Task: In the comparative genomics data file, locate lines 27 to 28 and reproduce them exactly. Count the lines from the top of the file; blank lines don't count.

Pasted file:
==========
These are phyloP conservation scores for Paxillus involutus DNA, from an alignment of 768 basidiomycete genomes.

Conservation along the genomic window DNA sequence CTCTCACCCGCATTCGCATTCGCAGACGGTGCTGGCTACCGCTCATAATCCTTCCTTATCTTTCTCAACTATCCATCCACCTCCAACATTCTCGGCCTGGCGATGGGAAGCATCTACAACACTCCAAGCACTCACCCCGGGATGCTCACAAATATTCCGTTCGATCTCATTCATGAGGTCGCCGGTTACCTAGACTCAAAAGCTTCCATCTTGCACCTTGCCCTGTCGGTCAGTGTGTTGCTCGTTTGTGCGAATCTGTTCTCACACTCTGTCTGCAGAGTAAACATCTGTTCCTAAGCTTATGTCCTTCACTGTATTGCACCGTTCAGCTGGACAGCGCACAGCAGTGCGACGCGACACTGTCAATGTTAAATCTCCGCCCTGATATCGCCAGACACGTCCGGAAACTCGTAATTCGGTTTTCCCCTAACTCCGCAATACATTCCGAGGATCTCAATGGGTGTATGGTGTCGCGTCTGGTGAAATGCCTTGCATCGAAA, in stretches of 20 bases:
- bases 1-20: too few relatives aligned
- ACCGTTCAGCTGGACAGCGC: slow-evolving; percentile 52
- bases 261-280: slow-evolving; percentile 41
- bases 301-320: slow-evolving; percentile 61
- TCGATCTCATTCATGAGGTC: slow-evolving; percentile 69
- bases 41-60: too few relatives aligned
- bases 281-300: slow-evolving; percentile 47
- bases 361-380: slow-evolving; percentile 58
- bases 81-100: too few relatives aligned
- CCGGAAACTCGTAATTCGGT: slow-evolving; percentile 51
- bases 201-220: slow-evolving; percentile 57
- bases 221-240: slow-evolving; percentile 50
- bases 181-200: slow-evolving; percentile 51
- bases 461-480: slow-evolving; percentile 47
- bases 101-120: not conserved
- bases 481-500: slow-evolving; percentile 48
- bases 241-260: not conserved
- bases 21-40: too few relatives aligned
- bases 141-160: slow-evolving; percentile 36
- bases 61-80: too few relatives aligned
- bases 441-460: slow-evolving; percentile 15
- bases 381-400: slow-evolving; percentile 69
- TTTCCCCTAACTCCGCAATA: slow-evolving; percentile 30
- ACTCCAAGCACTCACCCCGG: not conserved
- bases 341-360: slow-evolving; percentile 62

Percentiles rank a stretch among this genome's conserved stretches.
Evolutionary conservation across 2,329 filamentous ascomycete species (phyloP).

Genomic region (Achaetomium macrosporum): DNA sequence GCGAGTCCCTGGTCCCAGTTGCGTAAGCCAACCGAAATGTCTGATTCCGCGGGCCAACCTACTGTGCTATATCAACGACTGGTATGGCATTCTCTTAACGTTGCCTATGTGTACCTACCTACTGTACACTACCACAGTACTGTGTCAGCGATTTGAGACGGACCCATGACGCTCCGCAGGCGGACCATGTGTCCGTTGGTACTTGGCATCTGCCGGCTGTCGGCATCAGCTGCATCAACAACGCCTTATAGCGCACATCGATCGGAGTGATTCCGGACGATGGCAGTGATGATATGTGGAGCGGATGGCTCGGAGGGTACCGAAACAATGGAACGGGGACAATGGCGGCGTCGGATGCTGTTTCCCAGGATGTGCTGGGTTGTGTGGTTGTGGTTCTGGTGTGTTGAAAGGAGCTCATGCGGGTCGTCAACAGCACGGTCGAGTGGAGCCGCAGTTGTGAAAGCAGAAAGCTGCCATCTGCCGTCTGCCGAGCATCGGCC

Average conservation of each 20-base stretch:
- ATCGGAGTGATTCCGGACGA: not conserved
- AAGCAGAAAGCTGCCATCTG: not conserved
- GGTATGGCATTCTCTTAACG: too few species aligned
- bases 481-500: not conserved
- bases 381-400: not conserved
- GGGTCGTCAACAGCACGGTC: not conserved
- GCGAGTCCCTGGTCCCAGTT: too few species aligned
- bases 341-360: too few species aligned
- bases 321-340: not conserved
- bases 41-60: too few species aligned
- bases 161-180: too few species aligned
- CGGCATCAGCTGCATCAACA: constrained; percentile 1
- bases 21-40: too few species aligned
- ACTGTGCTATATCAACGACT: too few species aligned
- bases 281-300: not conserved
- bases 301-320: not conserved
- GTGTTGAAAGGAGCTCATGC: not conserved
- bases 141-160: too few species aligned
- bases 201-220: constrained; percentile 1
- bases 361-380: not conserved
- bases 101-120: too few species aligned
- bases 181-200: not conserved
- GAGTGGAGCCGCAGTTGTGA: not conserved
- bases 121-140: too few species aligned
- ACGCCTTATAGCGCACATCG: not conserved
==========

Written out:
- bases 341-360: slow-evolving; percentile 62

Percentiles rank a stretch among this genome's conserved stretches.